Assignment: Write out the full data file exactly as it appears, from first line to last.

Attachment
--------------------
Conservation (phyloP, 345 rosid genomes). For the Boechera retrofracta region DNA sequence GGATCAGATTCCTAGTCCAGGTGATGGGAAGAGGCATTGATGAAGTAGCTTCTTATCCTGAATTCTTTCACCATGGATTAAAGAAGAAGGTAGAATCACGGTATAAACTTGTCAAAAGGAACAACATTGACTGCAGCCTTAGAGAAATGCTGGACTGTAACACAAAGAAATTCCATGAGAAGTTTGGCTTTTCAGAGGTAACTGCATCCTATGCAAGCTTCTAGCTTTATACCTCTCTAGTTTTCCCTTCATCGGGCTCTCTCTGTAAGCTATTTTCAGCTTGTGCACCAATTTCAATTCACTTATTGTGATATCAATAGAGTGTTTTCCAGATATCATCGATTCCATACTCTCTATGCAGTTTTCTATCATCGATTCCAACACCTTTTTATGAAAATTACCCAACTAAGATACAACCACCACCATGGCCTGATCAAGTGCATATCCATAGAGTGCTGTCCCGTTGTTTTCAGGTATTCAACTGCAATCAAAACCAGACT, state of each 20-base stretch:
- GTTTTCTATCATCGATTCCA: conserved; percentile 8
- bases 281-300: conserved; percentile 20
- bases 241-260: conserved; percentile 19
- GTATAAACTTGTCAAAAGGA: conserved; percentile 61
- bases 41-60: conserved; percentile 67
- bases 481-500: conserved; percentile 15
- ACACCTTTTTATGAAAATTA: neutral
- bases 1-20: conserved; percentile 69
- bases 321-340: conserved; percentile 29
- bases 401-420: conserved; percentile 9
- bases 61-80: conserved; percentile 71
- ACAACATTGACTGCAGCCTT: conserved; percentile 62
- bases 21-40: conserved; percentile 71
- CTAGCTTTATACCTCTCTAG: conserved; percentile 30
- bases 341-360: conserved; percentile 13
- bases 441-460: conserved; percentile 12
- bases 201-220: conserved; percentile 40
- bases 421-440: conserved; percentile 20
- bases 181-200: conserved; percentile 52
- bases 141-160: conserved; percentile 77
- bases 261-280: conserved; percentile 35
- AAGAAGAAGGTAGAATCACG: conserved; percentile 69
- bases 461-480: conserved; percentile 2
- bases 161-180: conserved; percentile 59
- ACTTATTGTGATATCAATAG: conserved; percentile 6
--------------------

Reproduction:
Conservation (phyloP, 345 rosid genomes). For the Boechera retrofracta region DNA sequence GGATCAGATTCCTAGTCCAGGTGATGGGAAGAGGCATTGATGAAGTAGCTTCTTATCCTGAATTCTTTCACCATGGATTAAAGAAGAAGGTAGAATCACGGTATAAACTTGTCAAAAGGAACAACATTGACTGCAGCCTTAGAGAAATGCTGGACTGTAACACAAAGAAATTCCATGAGAAGTTTGGCTTTTCAGAGGTAACTGCATCCTATGCAAGCTTCTAGCTTTATACCTCTCTAGTTTTCCCTTCATCGGGCTCTCTCTGTAAGCTATTTTCAGCTTGTGCACCAATTTCAATTCACTTATTGTGATATCAATAGAGTGTTTTCCAGATATCATCGATTCCATACTCTCTATGCAGTTTTCTATCATCGATTCCAACACCTTTTTATGAAAATTACCCAACTAAGATACAACCACCACCATGGCCTGATCAAGTGCATATCCATAGAGTGCTGTCCCGTTGTTTTCAGGTATTCAACTGCAATCAAAACCAGACT, state of each 20-base stretch:
- GTTTTCTATCATCGATTCCA: conserved; percentile 8
- bases 281-300: conserved; percentile 20
- bases 241-260: conserved; percentile 19
- GTATAAACTTGTCAAAAGGA: conserved; percentile 61
- bases 41-60: conserved; percentile 67
- bases 481-500: conserved; percentile 15
- ACACCTTTTTATGAAAATTA: neutral
- bases 1-20: conserved; percentile 69
- bases 321-340: conserved; percentile 29
- bases 401-420: conserved; percentile 9
- bases 61-80: conserved; percentile 71
- ACAACATTGACTGCAGCCTT: conserved; percentile 62
- bases 21-40: conserved; percentile 71
- CTAGCTTTATACCTCTCTAG: conserved; percentile 30
- bases 341-360: conserved; percentile 13
- bases 441-460: conserved; percentile 12
- bases 201-220: conserved; percentile 40
- bases 421-440: conserved; percentile 20
- bases 181-200: conserved; percentile 52
- bases 141-160: conserved; percentile 77
- bases 261-280: conserved; percentile 35
- AAGAAGAAGGTAGAATCACG: conserved; percentile 69
- bases 461-480: conserved; percentile 2
- bases 161-180: conserved; percentile 59
- ACTTATTGTGATATCAATAG: conserved; percentile 6